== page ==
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Topic: Labels (01/05/04)
TITLE: Would I Wish to be in their Shoes?
By Ann Marie Lindenmeyer
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Defining who we are, the importance of what others think of us, and finding independence, all encompass the years from pre-teen to teenager. I thought it was hard ‘back in the day,' but in today's world...WOW! Our pre-teens today live in a fast-paced, live for yourself, put others down to get to the top, type of world. When it comes to labeling people, it still happens. Labels seem to be the same as they used to, just different lingo, but the pain and anguish it can cause in the pre-teen years hasn't changed.
The ‘brains,' the ‘poppies,' the ‘losers,' she's ‘fat,' he's ‘ugly,' and many more graphic names I don't wish to mention. The bad name-calling at school begins at such a young age. Labels begin as early as first grade in the small town where I live, a population of approximately 1200 people.
Labels cause me more grief then I was prepared for. Working with children ages 10-13, and even occasionally in high school, I find that what others think of them is a high priority. The youth at my church struggle with their identity at times. I notice the high school youth who have decided to stand ground with their faith are self-assured. Even though they face struggles, they stand strong for Christ. On the other hand, the youth I mainly work with are in the pre-teen years. They are in the midst of finding themselves, their faith, and defining just who they are. Luckily, I have a strong group of pre-teens that aren't afraid to talk about their faith, but sometimes it can only make things seem more difficult.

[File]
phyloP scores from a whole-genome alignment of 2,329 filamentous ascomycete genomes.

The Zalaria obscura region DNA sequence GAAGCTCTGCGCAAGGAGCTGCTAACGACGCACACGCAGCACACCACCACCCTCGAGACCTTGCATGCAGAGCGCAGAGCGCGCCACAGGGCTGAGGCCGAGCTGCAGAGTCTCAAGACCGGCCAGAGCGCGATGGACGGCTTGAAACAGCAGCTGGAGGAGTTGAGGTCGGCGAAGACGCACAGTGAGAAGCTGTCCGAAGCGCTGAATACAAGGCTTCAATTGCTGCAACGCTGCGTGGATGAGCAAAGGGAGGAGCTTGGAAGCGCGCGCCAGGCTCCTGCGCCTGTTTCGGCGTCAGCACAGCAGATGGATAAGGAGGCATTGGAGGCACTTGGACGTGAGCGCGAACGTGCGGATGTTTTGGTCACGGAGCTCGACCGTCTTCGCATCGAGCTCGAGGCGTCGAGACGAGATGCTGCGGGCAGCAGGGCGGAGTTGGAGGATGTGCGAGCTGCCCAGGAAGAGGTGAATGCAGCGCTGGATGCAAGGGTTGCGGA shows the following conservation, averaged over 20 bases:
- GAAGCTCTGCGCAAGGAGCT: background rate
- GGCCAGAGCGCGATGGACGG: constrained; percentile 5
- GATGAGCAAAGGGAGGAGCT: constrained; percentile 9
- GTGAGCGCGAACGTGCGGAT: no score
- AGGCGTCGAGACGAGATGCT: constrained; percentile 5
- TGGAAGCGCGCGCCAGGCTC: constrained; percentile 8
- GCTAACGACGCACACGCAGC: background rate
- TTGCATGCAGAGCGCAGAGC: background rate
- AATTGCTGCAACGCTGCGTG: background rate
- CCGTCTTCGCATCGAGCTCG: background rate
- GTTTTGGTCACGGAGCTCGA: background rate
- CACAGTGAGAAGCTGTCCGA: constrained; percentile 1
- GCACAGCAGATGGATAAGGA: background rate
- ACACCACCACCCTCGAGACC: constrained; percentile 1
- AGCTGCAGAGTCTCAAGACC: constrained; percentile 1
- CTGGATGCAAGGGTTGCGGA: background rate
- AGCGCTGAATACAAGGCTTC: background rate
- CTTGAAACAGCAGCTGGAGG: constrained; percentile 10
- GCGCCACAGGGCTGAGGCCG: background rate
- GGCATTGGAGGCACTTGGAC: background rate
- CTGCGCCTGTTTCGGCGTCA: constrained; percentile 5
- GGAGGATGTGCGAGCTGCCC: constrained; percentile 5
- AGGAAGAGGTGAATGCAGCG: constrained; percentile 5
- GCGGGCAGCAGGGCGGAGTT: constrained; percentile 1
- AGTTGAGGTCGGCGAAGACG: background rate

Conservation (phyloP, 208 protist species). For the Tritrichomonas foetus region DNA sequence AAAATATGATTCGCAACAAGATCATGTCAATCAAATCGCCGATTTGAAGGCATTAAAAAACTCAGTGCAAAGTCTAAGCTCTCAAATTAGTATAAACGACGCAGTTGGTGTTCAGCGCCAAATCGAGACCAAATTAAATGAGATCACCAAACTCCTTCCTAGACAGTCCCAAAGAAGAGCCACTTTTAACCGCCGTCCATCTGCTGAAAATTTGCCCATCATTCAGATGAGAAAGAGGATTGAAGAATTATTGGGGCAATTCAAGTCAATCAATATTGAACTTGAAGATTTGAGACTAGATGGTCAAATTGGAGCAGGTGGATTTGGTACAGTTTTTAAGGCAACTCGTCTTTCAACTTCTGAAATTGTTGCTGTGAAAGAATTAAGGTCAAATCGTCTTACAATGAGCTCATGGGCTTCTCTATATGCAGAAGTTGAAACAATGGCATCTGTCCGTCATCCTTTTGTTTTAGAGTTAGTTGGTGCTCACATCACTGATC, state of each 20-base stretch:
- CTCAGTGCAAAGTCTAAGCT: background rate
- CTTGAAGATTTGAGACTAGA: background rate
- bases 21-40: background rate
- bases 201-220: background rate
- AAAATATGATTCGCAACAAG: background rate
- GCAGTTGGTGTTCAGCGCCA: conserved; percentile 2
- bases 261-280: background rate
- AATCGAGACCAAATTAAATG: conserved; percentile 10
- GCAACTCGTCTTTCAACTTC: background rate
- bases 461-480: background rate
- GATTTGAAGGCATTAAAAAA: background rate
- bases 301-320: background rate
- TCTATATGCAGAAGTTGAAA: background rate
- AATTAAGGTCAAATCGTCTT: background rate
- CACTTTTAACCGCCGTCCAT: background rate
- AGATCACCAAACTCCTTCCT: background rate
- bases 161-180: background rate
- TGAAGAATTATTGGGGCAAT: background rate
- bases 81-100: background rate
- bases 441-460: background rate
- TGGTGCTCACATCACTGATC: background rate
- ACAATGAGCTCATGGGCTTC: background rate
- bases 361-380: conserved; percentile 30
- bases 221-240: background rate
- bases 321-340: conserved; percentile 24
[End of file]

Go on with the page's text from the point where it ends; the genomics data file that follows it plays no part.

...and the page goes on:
At church, youth group, or events surrounding church, you can see them growing, seeking, and yearning to know more about Jesus and living for God. Then they go back to school. That is all it takes sometimes to change someone. They act different, try to fit in, try to be cool, popular, and accepted. If they decide to go against the popular crowd and just decide ‘to be who they are,' then they feel hurt, insulted, and frustrated with the way others act toward them.
Being cool can become being the bully, being mean, saying hurtful things...and at my local school, that makes someone popular. So there I am trying to teach them that these ‘labels' shouldn't matter, instead it's who you are inside, and not following the crowd to go against their beliefs that's important. Would I wish to be in their shoes?...maybe, only if I knew what I knew now.
Copyright 2004, Ann Marie "Ree" Brown